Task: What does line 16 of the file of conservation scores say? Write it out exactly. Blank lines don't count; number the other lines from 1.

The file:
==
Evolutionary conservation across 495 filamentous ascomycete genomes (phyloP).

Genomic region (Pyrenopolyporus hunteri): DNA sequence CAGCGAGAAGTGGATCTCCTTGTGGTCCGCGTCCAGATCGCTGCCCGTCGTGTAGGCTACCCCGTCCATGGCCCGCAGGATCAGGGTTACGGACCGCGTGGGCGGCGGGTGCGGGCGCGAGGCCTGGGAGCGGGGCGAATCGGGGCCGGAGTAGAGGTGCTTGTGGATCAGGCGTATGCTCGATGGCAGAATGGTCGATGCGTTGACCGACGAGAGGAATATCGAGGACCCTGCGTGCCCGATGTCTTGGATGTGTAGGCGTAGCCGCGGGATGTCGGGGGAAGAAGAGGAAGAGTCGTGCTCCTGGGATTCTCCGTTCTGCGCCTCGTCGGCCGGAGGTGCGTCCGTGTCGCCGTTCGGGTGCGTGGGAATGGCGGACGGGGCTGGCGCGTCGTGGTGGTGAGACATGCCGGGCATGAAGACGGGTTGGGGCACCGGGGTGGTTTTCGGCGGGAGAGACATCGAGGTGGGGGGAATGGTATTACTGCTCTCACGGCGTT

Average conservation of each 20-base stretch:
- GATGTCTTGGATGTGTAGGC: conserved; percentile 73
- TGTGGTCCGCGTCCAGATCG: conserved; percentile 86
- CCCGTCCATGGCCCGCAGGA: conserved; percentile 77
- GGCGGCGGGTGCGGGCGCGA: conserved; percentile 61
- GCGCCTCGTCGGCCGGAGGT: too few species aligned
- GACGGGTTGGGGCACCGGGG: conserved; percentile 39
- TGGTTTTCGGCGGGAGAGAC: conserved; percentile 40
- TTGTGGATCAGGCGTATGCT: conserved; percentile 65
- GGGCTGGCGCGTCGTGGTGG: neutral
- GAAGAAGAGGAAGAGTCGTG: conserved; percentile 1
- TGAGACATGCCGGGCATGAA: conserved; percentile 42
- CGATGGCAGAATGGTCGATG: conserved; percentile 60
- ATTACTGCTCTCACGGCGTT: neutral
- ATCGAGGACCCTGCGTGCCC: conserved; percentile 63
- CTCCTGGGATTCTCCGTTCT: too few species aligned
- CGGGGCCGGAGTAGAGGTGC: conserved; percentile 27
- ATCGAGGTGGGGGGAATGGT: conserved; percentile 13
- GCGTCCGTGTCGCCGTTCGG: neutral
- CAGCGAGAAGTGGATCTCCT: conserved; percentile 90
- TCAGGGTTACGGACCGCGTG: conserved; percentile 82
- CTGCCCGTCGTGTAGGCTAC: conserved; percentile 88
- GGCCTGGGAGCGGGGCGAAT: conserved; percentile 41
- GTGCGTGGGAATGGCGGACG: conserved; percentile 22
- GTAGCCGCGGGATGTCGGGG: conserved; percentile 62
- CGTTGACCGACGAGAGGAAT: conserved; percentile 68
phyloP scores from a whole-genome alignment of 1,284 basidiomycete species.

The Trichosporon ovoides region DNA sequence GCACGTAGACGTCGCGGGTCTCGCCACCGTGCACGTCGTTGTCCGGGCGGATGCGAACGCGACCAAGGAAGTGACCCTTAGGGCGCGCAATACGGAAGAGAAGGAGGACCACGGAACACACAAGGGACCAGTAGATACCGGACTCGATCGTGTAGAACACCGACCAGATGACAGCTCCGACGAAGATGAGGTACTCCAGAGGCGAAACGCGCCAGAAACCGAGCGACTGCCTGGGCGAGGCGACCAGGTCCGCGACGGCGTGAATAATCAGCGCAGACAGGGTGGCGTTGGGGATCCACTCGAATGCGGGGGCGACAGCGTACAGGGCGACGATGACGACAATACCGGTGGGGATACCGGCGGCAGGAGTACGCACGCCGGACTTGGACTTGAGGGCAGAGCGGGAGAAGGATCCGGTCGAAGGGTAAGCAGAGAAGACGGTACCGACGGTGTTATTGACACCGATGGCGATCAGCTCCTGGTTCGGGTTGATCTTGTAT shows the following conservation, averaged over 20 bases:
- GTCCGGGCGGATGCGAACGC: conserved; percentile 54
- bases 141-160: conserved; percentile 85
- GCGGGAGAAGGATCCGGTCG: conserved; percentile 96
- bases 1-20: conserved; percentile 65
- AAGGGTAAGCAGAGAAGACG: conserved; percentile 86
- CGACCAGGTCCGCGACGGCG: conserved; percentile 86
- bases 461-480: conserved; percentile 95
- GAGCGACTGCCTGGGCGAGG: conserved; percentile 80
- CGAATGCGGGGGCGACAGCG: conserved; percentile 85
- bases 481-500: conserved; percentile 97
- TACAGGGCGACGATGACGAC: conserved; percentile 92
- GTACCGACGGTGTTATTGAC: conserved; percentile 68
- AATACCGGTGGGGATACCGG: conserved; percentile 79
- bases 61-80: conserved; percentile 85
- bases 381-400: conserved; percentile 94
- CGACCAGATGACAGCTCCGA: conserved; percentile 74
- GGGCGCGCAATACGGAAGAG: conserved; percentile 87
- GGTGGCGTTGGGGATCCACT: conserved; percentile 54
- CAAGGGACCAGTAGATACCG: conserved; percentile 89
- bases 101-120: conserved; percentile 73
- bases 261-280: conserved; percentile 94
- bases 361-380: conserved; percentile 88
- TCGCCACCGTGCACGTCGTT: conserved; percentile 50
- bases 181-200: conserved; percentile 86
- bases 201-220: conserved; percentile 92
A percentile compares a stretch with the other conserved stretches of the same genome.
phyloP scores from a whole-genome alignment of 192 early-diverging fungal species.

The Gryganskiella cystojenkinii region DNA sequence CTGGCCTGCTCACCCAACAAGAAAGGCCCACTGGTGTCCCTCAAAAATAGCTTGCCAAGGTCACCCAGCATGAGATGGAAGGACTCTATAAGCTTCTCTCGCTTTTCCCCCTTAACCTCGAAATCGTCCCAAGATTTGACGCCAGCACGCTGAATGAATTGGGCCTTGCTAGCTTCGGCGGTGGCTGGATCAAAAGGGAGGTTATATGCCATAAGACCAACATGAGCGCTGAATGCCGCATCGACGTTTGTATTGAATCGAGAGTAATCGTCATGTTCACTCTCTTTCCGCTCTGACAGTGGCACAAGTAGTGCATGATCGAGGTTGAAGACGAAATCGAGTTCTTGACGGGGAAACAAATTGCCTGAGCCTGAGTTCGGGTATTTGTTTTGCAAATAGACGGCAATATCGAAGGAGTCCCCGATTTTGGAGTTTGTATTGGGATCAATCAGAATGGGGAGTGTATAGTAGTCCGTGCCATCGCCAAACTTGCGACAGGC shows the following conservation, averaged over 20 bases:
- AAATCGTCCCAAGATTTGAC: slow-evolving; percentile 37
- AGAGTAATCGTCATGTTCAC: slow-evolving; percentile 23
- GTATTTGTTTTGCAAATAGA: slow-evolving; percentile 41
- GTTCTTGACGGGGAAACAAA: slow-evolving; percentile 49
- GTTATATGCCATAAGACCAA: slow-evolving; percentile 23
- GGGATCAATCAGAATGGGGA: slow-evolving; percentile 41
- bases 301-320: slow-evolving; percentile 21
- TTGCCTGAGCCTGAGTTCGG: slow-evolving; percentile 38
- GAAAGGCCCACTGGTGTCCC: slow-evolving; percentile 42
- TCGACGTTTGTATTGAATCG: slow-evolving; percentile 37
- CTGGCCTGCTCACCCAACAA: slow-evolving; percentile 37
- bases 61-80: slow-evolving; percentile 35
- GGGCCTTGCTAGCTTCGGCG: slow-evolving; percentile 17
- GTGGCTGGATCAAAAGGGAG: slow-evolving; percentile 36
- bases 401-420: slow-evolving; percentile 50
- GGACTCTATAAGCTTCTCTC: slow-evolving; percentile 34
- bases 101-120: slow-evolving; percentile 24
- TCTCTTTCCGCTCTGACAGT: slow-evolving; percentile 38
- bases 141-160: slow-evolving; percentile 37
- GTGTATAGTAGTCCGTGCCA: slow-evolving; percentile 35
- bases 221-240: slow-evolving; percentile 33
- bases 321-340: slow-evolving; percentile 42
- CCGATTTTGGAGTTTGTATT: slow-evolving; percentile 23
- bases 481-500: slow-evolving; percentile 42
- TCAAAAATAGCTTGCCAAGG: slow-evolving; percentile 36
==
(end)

- ATTACTGCTCTCACGGCGTT: neutral